The Old Course plays to a championship length of 7462 yards and a par of 72. It is ranked in the world’s top 100 golf courses. The New Course shares the same heathland setting and is 7026 yards from the championship tees and is ranked in the UK’s top 50 golf courses.
Located in the heart of the Surrey-Berkshire Heath-land, the Swinley Forest Golf Club is one of the purest examples of classic inland golf in all of Europe and perhaps, even more impressively, one of the best few courses by master designer Harry Colt.
A private members-only club, it was formed by Lord Derby, a minister of the crown during the reign of Queen Victoria, who was once late for an appointment with Her Majesty at Windsor Castle after being held up by a slow foursome at Sunningdale. When the Queen enquired as to why a man of such means could not own his own course, Lord Derby responded by forming an exclusive club and handing Colt, who was still serving as Secretary at Sunningdale, a piece of land he had purchased within the greater Swinley Forest for the building of his new course.
A heathland setting of rare beauty, privacy and tranquility, Swinley Forest was also blessed with enough interesting ground movement to allow Colt to create exceptional golf holes. He apparently started the design process by first locating green sites for his short holes and then routing the rest of his layout around these areas. With extraordinary vision and variety he built a world famous set of par threes, carefully spacing them through both nines and including a long-iron into a natural shelf at the 4th, a ridge green with a steep fall off at the short 8th, a fairway wood across a deep valley on the long 10th and finally a mid-iron into a beautiful pushed up knoll at the 17th. That he found five short holes as attractive and diverse is a credit both to his skill as a designer and the suitability of the site for golf. Yet while these moments steal most of the headlines, longer holes such as the 6th, 7th, 9th, 14th and 15th are also fantastic. As is the incomparable 12th hole, one of the greatest two-shot tests in golf, the drive needing to draw and the approach fade to negotiate the heather, pines and rolling fairway in order to reach a severely contoured green set into an elevated bank.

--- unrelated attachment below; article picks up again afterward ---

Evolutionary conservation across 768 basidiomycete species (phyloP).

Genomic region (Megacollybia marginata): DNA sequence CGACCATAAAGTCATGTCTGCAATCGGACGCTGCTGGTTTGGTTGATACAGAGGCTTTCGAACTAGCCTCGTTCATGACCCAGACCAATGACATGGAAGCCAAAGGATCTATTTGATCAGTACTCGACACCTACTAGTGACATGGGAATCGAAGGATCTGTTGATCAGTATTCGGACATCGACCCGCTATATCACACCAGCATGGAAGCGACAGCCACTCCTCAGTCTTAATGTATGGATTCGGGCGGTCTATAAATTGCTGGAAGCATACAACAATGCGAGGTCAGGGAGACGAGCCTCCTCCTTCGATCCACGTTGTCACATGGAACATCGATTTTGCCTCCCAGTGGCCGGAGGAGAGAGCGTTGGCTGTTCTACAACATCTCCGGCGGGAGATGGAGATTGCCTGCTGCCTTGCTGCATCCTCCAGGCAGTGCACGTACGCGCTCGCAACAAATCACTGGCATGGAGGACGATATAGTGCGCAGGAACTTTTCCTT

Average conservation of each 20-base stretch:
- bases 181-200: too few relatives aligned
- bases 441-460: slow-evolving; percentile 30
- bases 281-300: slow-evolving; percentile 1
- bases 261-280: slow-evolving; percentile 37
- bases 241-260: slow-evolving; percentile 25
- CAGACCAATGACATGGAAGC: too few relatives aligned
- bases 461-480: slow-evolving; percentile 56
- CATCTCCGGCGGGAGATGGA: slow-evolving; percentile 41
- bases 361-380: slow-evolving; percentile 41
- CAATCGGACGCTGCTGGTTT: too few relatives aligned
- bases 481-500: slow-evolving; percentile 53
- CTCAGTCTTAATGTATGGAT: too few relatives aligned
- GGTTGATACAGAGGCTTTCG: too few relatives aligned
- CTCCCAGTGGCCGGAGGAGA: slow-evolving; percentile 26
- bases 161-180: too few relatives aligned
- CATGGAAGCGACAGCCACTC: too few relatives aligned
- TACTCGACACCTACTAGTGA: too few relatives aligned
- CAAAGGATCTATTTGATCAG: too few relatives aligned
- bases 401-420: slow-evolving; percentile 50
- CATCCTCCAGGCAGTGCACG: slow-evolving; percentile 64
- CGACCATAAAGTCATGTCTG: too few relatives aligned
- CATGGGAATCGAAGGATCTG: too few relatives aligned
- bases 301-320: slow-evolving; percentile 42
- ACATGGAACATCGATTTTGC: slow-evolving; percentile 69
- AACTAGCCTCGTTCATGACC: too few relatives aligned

Despite being cut through impressive forests of pine and birch, Swinley enjoys a special feeling of spaciousness as the trees rarely interfere with play and the holes are instead dominated by a hearty cover of heather, which provides definition to the fairways and beautifully frames the green sites. The intricate putting surfaces, positioned in a variety of superb natural areas, are a feature throughout the layout as are the rippled and bumpy ground contours that create uneven bounces and varying stances to further complicate approach play into these tricky targets.
Steeped in the traditions of early 20th century golf and once described by Colt as his ‘least bad course’, Swinley Forest is a layout of rare quality and one that even the most seasoned golfer will feel privileged to have played.
Woburn is the ideal venue for a quality golf day with a choice of three championship courses, over 54 outstanding holes. The Club is home to the Duke’s, The Duchess’ and Marquess’ Courses.